B. He warned that it must follow the path toward getting better. It must (1) remember from where it had fallen, (2) repent, and (3) do the first works (i.e., the works motivated by genuine love for Him). If it didn't, He would remove its lampstand from its place—which suggest that He would take away its privileged place of witness to the world. Jesus is not commended to this world by a church that doesn't work for Him out of true love to Him.


A. The Lord does, however, give it a second commendation. It hated the works of the Nicolatians; which our Lord said, "I also hate."

B. The third century historian Eusebius writes of the heresy of the Nicolaites “of which mention is made in the revelation of John. These boasted of Nicolaus as their founder, one of those deacons who with Stephen were appointed by the apostles to minister unto the poor. Clement of Alexandria, in the third book of Stromata, relates the following respecting him, ‘Having a beautiful wife, and being reproached after the ascension of our Lord, with jealously by the apostles, he conducted her into the midst of them, and permitted any one that wished to marry her. This they say was perfectly consistent with that expression of his, “that every one ought to abuse his own flesh”. And thus those that adopted his heresy, following both this example and expression literally, rush headlong into fornication without shame. I have ascertained, however, that Nicolaus lived with no other woman than the one to whom he was married, but that his daughters continued in the state of virginity to advanced life; that his son also remained uncorrupt. It would appear, therefore, from these facts, that the introduction of his wife into the midst of the apostles, on account of jealousy, was rather the suppression of passion. And, therefore, abstinence from those pleasures that are so eagerly pursued, was inculcated by the expression, “we ought to abuse the flesh.” For I do not think, that according to the saying of our Lord, he wished to serve two masters, the flesh and the Lord. They indeed say that Matthew thus taught to fight against and to abuse the flesh, not to give way to any thing for the sake of pleasure, and to cultivate the spirit by faith and knowledge.’ But it may suffice to have said thus much concerning those who have attempted to mutilate the truth, and which again became extinct, sooner than said” (Eusebius, Ecclesiastical History, chpt. 29.)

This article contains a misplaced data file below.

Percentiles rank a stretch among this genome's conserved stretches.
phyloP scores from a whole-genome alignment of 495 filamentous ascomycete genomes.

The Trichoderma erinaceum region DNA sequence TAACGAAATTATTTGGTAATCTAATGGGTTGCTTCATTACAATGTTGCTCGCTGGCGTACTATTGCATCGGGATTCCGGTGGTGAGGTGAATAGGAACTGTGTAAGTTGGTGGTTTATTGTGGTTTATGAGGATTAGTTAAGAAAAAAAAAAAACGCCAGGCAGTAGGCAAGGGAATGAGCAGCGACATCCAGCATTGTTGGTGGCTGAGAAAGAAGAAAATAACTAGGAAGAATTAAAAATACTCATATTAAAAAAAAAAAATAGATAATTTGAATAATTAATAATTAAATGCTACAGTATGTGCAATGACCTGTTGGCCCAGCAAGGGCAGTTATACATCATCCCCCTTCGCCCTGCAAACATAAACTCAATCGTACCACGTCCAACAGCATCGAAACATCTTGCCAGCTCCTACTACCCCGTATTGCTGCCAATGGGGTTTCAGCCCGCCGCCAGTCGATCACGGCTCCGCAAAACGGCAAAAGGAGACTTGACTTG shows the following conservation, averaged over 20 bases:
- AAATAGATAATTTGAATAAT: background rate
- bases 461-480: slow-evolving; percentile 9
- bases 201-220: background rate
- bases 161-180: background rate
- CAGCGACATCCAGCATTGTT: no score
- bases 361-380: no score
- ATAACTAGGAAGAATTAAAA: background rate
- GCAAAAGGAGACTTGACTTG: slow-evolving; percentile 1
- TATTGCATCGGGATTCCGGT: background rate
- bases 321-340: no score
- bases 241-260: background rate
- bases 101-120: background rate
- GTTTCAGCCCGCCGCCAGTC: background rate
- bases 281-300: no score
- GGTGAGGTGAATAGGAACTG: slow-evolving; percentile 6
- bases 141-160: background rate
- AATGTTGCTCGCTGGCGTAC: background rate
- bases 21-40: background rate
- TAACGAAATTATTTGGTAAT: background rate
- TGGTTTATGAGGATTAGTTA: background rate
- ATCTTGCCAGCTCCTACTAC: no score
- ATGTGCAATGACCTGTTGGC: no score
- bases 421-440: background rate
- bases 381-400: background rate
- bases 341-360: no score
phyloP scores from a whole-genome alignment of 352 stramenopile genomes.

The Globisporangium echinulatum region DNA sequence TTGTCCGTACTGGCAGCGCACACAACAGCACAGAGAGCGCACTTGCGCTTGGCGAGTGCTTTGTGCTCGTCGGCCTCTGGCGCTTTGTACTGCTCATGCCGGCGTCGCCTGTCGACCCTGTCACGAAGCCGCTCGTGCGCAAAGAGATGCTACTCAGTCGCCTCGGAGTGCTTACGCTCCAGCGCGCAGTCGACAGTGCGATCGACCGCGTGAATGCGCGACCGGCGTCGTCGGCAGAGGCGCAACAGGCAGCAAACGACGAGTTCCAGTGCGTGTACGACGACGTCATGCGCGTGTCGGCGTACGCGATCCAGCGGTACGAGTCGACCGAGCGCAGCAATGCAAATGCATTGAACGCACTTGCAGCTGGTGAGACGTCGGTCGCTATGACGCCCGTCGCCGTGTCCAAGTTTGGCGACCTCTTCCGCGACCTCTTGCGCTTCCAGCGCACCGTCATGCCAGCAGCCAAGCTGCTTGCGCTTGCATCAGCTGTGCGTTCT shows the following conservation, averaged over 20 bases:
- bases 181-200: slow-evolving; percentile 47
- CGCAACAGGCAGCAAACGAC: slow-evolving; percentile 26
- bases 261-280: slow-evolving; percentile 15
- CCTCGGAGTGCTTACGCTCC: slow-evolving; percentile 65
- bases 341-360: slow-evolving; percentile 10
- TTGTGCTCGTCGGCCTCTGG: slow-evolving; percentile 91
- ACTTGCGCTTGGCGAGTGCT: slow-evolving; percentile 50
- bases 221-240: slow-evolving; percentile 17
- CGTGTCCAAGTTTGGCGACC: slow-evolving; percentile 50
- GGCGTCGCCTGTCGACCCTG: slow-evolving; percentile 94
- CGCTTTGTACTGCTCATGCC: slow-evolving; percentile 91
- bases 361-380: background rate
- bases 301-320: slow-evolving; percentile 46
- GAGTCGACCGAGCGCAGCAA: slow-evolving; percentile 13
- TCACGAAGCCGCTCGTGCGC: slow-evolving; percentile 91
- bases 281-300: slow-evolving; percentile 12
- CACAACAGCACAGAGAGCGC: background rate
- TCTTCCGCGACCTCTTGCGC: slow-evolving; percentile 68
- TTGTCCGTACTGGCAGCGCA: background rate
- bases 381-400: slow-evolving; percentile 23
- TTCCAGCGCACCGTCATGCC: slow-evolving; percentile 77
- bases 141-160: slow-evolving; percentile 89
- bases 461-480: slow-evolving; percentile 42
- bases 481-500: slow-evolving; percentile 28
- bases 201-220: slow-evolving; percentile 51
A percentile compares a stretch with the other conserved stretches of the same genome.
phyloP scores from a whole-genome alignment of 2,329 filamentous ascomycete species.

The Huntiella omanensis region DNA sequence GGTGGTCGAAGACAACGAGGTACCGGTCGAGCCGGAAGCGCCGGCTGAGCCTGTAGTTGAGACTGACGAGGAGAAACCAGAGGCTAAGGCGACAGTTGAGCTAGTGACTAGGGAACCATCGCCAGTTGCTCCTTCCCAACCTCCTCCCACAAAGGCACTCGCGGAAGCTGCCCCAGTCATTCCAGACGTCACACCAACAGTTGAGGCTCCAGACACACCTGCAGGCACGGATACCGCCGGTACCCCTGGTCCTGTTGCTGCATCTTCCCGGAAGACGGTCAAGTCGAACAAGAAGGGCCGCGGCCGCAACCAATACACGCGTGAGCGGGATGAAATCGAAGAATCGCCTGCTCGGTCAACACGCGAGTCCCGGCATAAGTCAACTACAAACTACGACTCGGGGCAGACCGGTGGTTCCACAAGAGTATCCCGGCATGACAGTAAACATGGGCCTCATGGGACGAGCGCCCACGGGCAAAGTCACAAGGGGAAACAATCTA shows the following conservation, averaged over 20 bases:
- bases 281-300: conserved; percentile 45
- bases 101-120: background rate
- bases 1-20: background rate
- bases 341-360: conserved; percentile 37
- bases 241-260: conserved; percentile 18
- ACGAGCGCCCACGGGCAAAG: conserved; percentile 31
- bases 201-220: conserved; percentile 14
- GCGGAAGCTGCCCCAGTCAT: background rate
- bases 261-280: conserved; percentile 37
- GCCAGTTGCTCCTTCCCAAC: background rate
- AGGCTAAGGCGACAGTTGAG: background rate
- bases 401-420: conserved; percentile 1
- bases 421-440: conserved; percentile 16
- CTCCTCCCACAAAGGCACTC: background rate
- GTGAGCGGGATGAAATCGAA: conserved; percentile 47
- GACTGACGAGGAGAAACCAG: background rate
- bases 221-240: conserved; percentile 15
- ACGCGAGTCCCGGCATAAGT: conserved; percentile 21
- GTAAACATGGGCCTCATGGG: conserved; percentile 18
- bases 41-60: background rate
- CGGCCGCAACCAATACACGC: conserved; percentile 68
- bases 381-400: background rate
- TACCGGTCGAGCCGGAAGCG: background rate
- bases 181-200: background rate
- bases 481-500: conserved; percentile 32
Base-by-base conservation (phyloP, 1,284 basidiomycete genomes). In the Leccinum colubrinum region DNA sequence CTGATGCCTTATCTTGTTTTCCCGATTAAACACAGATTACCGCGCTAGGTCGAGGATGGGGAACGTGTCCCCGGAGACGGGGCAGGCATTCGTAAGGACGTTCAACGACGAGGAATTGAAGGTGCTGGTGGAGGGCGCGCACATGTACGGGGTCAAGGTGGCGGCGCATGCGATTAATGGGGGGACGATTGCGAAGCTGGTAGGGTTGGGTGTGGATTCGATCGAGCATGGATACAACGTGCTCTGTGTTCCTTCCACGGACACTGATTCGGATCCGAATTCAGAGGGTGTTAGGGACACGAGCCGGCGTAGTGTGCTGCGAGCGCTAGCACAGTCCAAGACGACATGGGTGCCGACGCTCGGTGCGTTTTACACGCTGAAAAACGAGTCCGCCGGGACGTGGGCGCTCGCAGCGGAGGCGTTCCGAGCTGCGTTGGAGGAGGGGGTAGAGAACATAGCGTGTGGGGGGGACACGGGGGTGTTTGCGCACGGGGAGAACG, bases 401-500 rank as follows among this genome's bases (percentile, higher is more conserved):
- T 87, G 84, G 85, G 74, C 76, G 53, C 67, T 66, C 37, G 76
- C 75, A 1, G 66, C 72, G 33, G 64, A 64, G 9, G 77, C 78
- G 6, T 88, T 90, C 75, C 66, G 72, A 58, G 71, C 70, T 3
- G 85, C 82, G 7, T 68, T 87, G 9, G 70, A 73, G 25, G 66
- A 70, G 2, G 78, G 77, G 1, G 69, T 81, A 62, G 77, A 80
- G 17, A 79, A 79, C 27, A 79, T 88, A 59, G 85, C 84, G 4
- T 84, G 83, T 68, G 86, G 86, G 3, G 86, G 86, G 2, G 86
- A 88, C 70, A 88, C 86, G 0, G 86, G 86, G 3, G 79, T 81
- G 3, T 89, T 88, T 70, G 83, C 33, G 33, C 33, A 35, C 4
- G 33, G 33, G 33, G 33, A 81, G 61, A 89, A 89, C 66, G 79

C. Eusebius then goes on to quote Clement’s relation of how many of the apostles remained in a married state, against those who were setting marriage aside. It may be, then, that the original intent of Nicolaus was to present himself in a superior position over the apostles by abstaining from sexual intimacy with his wife. Paul seems to speak of such a thing in the New Testament (Col. 2:18, 21-23; 1 Tim. 4:1-5; 1 Cor. 7:1-9). But in the end, it would appear that Nicolaus’ heretical teaching had the effect of encouraging immorality, as many apparently took his words literally.


A. He calls for all those who have an ear to hear what He says "to the churches".

B. He promises that, to those who overcome—and in this context, that would refer to overcoming the tendency to work for Him without love to Him—He would give them "to eat from the tree of life, which is in the midst of the Paradise of God" (see Revelation 22:2).